“I used to play football for my local club in Tring and I started off there at five and played all the way until I was 16. I played for a decent school team but I couldn’t break into playing at a higher level.
“When I was 14 and I came to terms with the fact that I wasn’t good enough to make it as a professional footballer I decided to give the racing game a go, given my dad and the family have been a big name in the sport for years.
“I went to the British Racing School and booked on the Flexible Learning Programme, which is a two year course where you have one day off school a week to go down there.
“When I went to the Racing School at 14 I loved it and now I couldn’t see myself doing anything else. Working in racing is something I’m delighted to do.”
After his brief time working under the watchful eye of his father, George enjoyed spells working for Marco Botti and David Elsworth, the man he credits for helping him take up race riding.
He said: “Mr Elsworth was the person that I got my amateur license out for. He pushed me to get it as he was a big supporter of mine.
“When I first started training he would phone up other trainers to try and get me spare rides in races and he would put me up whenever I could.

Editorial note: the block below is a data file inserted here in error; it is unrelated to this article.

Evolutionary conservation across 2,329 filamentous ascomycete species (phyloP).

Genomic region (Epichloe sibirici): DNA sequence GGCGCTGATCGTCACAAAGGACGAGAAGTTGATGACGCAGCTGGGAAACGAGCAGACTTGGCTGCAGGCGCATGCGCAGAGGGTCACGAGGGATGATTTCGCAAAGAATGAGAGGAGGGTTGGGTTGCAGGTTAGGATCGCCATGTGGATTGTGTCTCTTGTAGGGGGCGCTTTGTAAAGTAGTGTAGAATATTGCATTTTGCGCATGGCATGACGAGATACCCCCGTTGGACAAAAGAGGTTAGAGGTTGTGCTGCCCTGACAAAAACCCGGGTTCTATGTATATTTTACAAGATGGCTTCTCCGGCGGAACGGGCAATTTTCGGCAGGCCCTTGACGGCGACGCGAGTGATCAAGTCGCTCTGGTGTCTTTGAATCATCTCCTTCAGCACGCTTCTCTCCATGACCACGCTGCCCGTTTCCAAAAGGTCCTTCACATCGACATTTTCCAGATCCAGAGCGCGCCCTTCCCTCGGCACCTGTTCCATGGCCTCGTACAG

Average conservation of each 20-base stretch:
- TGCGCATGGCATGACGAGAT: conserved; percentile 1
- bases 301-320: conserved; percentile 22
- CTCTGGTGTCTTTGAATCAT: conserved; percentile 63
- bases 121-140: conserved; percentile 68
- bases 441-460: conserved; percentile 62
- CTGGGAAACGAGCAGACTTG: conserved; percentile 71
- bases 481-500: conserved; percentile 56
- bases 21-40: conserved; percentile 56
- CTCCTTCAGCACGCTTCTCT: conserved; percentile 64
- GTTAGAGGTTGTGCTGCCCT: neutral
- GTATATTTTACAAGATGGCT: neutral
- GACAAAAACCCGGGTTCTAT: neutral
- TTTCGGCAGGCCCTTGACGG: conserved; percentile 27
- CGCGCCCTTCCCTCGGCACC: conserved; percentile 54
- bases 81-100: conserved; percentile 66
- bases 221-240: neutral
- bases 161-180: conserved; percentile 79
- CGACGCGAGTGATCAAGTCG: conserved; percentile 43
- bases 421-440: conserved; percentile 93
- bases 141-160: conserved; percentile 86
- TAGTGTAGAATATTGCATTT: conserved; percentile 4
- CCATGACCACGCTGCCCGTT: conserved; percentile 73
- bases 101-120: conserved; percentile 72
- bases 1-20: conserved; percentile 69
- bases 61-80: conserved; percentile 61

“You have got to look at Mr Elsworth as being one of the greatest dual purpose trainers there has ever been.
“He has trained top class horses like Desert Orchid and Arabian Queen and it was nice having him there. If someone of his calibre has faith in you then you must be doing something right.”
Attempting to win one of the most prestigious races there is for male amateur riders might be the primary focus for George at the moment, however he has one major long term goal he would like to accomplish in the saddle.
He added: “I’d love to be champion amateur jockey. I’ve seen some years that six or seven winners is enough to win the title.
“Picking up spare rides is tricky as a lot of trainers have their own amateurs and that is what you need to do to become champion amateur. It would be great if I could go on and achieve it.”
As for his current assignment, the Newmarket-based rider believes Hotspur Harry, who finished seventh on his debut behind 2020 Derby winner Serpentine when trained by Joseph O’Brien, has every chance of victory if seeing out the trip and taking to the first time blinkers.
He said: “As he has run more and more for dad he is a horse that we have come to figure out needs to be produced very late and he can hit the front too soon.
“He has got first time blinkers as well on Monday - he normally runs in cheek-pieces but we have replaced them with the blinkers just to help him concentrate.
“He has been running well and his last run at Newmarket was good. He was the last one off the bridle and looked the winner. But then he looked like he hit a flat spot and then stayed on strong again near the line.
“On his runs on grass over a mile and a quarter he has hit the line strongly and we are hopeful he will get the mile and a half around Epsom.”